Mahrez and Mane duel in rematch for Africa Cup of Nations glory

Algeria's forward Riyad Mahrez (left) and Senegal's forward Sadio Mane will renew their Premier League rivalry for a second time in Egypt, with Africa Cup of Nations immortality awaiting the victor of Friday's final between Algeria and Senegal. (AFP photos)
Updated 18 July 2019

Mahrez and Mane duel in rematch for Africa Cup of Nations glory

  • Algerian star Mahrez was part of the Manchester City team that edged out Mane’s Liverpool for the English title last season

CAIRO: Riyad Mahrez and Sadio Mane will renew their Premier League rivalry for a second time in Egypt, with Africa Cup of Nations immortality awaiting the victor of Friday’s final between Algeria and Senegal.
Algerian star Mahrez was part of the Manchester City team that edged out Mane’s Liverpool for the English title last season, grabbing a pivotal goal on the final day of the campaign.
Liverpool standout Mane, however, is attempting to fulfill his “wildest dream” as one of just a handful of Africans to win both the UEFA Champions League and Cup of Nations.
For the marquee name in a Senegalese side ranked top of the continent, and a surprising 46 places above Algeria, the ride to the final for Mane and the Teranga Lions has encountered its share of roadbumps.
Two missed Mane spot-kicks, a group stage loss to Algeria, and the loss of goalkeeper Edouard Mendy to a broken finger have tested Senegal’s resolve in their quest for the Holy Grail of African football.
Coach Aliou Cisse is on a mission for personal redemption. He was the skipper of the side beaten on penalties in the 2002 final, with his missed kick handing the title to Cameroon.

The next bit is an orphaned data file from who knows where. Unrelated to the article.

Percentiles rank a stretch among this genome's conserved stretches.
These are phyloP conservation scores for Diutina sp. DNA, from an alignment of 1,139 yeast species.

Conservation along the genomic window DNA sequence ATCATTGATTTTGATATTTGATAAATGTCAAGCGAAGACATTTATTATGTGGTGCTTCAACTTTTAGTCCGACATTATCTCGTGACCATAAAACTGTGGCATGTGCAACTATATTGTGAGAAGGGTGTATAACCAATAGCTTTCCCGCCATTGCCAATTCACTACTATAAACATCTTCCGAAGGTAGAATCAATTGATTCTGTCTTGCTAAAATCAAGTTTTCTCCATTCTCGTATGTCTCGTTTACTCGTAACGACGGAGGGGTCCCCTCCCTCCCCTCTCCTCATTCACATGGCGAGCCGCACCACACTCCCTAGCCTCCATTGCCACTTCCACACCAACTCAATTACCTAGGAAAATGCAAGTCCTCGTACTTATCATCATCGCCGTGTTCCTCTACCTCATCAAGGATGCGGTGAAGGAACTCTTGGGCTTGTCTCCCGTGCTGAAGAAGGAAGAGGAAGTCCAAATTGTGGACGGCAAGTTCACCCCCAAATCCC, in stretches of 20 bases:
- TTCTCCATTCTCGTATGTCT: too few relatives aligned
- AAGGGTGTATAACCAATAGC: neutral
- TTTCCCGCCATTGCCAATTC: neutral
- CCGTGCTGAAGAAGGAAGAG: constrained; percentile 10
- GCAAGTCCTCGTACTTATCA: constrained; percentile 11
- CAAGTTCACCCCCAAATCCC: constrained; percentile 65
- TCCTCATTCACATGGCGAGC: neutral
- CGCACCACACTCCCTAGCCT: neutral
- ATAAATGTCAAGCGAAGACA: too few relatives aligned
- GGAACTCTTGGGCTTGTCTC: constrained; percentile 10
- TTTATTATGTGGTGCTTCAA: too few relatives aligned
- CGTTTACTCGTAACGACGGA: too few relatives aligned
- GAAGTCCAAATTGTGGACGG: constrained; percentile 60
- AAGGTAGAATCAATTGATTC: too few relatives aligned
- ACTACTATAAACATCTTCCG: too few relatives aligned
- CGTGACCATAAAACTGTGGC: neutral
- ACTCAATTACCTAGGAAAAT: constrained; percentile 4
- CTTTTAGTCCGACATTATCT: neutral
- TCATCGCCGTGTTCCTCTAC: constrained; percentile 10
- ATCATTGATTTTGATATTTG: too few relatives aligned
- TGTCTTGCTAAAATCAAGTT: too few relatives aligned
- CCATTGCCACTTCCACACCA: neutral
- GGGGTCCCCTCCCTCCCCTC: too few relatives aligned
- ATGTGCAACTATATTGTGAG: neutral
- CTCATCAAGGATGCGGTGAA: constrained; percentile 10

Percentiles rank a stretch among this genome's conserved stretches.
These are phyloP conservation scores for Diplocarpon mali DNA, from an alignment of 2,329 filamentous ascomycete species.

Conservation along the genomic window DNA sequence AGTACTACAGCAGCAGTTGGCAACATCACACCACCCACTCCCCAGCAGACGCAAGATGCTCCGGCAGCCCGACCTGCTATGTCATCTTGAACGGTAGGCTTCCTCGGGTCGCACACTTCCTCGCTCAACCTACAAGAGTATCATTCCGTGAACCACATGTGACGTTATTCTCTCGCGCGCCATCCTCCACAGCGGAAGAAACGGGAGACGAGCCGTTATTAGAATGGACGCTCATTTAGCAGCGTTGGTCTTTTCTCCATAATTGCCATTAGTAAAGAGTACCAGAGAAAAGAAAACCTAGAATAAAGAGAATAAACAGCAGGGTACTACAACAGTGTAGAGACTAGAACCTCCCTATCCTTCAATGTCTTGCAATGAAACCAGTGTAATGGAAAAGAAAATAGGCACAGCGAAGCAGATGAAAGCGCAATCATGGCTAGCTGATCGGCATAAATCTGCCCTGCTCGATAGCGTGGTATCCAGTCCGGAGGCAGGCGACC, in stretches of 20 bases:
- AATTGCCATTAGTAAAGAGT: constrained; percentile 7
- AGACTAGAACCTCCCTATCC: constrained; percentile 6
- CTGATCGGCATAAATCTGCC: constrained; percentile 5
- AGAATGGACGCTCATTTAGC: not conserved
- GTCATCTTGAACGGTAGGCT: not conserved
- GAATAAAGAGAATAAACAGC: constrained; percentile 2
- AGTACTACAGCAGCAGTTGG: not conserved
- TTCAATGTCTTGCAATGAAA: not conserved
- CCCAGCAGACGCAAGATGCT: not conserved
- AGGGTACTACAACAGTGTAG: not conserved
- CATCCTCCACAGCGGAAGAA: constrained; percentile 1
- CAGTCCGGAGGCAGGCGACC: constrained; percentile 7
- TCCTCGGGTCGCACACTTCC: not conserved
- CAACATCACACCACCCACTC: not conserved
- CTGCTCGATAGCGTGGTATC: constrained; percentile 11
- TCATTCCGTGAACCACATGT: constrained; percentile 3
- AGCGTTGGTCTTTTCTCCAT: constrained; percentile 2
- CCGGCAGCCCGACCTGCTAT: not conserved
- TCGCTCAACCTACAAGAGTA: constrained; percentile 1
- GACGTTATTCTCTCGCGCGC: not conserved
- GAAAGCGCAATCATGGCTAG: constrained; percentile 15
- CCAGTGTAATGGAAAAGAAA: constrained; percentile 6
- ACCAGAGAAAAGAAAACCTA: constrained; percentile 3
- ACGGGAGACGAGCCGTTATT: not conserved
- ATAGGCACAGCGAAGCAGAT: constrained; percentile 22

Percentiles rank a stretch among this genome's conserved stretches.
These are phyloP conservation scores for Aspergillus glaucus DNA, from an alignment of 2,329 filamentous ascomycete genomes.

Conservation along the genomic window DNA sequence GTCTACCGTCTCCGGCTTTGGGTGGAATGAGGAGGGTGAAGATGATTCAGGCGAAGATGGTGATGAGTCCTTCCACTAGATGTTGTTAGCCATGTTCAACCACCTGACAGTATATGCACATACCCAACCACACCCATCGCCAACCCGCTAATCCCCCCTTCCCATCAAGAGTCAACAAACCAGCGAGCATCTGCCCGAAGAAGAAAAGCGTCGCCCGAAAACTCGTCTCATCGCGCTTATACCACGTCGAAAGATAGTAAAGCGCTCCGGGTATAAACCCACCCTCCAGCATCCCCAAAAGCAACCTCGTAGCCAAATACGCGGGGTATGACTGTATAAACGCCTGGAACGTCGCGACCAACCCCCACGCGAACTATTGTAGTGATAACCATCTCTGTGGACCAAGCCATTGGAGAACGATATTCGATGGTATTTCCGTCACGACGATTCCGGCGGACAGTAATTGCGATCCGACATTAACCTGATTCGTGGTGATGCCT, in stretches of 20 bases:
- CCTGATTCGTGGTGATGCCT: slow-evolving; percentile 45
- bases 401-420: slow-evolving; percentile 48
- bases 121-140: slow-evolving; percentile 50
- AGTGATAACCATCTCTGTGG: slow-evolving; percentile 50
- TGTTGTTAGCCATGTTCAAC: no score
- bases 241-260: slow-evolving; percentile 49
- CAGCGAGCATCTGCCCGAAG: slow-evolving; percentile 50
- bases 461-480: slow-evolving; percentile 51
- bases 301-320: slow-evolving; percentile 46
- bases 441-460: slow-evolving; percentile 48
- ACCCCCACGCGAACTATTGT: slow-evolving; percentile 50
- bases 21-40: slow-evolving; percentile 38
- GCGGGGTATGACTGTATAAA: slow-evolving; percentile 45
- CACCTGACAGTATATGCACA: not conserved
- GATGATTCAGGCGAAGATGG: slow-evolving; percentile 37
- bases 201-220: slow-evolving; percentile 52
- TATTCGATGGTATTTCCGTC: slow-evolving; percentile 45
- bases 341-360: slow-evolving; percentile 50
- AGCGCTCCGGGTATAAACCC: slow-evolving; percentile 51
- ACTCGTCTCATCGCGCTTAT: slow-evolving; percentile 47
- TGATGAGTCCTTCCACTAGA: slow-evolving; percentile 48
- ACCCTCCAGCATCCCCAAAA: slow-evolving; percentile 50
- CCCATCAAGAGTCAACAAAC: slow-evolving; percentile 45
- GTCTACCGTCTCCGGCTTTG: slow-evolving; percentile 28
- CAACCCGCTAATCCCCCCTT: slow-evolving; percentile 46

“Having lost that final, I still have it on my mind,” said former Paris Saint-Germain and Birmingham City midfielder Cisse.
“What motivated me to become a coach was to be able to take Senegal to the final. My players told me they would do better than my generation.”
A maiden Cup of Nations for his country is a prize for which Mane readily admitted he would trade in last month’s Champions League title.
“I’m ready to even swap a Champions League for a Cup of Nations. Going to Dakar with the trophy would be extraordinary. It would be my wildest dream,” Mane told France Football ahead of the competition.
Standing in the way, however, is an Algerian outfit that has undergone a remarkable transformation since the arrival of Djamel Belmadi as coach a year ago.
The Desert Foxes failed miserably in World Cup qualifying, but the steely Belmadi has healed divisions in the squad to lead them to the brink of a first Cup of Nations triumph since 1990.
“To the Algerian people, I want to say I’m not a politician, not a miracle worker or a wizard, but that we will fight like we have fought to this point,” Belmadi said after the semifinal win over Nigeria.
Algeria are the leading scorers in Egypt with 12 goals, including Mahrez’s spectacular last-gasp free-kick against Nigeria, and haven’t trailed at all in the tournament.
“Algeria are so well organized, so compact, so ‘Guardiolaesque’ in the way they recover the ball,” opined experienced international coach Claude Le Roy. “Perhaps it is the influence of Mahrez.”
The Algeria captain has been in fine form for his country here, brimming with confidence after helping City to the domestic treble.
“We are very happy to be in the final of the Africa Cup of Nations because it is something very special,” said Mahrez.
“It was our goal to do it for the people and for our families. We know they are behind us all the way. It’s my dream to win the Cup of Nations.”